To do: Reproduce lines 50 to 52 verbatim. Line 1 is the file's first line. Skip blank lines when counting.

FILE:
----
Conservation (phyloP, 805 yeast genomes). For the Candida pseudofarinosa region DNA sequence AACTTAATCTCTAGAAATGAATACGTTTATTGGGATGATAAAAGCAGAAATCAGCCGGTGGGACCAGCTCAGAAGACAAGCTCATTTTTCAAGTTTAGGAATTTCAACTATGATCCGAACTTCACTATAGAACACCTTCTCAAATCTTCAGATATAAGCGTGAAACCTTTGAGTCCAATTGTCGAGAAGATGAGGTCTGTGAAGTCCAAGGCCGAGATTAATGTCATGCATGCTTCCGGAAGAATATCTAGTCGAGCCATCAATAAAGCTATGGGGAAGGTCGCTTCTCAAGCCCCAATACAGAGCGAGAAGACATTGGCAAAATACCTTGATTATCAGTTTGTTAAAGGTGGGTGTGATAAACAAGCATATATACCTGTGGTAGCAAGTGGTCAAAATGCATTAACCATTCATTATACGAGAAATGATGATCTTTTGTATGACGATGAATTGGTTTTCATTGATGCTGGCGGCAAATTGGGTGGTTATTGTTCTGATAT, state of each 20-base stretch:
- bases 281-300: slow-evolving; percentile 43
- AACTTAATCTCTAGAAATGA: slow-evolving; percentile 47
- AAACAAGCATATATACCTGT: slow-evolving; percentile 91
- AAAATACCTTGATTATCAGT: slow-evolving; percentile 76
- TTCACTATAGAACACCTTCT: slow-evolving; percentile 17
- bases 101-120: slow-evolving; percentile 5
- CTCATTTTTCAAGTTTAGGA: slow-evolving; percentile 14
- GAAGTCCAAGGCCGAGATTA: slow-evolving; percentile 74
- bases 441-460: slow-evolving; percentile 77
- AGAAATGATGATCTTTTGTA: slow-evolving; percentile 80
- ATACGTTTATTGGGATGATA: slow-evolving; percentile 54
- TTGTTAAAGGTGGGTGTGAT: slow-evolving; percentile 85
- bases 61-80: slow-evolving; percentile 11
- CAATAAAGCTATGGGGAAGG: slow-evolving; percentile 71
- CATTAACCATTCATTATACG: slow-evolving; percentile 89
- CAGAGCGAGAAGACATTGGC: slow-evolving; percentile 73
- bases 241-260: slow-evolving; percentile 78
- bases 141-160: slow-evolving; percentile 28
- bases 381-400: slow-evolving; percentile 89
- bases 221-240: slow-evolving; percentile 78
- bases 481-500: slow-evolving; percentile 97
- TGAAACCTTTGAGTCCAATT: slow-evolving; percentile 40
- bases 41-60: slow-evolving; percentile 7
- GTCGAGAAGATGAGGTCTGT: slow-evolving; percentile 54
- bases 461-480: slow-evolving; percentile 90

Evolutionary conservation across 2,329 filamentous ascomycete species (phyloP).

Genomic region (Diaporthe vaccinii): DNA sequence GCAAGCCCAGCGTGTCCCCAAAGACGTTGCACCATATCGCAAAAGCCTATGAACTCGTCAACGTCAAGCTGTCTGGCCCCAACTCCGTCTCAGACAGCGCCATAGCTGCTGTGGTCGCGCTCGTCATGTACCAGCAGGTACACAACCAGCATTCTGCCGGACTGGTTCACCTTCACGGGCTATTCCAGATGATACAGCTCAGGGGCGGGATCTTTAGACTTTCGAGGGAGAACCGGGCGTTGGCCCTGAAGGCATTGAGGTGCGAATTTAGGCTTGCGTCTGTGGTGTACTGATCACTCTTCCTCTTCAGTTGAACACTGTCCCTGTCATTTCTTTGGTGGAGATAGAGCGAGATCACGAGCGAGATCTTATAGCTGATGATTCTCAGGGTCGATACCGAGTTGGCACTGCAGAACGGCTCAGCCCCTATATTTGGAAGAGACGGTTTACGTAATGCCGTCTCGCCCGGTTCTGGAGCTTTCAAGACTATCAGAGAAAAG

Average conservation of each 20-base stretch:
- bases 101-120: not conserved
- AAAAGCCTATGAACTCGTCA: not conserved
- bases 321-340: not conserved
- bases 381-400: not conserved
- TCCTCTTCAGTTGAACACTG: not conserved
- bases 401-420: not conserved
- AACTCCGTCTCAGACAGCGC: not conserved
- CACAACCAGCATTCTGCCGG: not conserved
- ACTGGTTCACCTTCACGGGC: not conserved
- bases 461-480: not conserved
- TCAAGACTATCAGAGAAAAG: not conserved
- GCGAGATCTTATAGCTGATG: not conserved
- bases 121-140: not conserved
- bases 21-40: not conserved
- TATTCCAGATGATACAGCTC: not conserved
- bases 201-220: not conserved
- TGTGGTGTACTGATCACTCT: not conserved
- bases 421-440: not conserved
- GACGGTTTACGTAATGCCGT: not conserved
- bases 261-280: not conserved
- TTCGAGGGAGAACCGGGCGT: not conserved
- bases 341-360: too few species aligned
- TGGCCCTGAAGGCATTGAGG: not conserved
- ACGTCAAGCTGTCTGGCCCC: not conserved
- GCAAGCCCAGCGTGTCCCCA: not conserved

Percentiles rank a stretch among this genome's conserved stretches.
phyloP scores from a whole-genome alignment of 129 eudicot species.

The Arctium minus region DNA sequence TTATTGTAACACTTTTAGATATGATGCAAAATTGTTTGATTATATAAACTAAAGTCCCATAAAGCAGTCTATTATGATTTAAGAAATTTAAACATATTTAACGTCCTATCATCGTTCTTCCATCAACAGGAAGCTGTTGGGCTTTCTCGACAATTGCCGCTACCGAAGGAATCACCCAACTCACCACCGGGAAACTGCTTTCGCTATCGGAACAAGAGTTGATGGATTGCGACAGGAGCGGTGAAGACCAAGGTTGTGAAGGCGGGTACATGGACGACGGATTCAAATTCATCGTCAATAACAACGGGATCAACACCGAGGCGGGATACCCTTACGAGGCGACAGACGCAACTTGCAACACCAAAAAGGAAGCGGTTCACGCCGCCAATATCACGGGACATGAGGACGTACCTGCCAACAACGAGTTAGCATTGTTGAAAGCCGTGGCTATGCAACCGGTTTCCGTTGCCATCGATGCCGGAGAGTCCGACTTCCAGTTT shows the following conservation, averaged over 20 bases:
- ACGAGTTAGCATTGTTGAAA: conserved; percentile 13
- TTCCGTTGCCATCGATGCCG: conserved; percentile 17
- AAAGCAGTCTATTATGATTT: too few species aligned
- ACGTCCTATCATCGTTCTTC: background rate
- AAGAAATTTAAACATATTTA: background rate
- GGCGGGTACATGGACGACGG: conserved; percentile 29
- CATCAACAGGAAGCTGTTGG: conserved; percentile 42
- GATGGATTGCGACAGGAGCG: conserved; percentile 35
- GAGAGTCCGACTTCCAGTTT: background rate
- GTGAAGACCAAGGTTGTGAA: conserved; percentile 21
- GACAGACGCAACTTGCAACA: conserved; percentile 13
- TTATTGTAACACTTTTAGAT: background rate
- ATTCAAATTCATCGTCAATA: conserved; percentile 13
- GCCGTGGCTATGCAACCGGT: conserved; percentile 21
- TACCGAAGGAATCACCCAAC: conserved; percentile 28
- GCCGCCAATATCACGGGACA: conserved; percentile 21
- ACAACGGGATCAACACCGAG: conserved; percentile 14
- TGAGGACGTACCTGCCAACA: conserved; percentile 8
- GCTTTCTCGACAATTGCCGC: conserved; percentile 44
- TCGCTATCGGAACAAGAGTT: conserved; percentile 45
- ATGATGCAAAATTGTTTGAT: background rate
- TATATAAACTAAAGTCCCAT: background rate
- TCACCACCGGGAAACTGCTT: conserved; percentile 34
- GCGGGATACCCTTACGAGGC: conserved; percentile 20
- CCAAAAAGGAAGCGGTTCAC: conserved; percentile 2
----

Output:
- TTCGAGGGAGAACCGGGCGT: not conserved
- bases 341-360: too few species aligned
- TGGCCCTGAAGGCATTGAGG: not conserved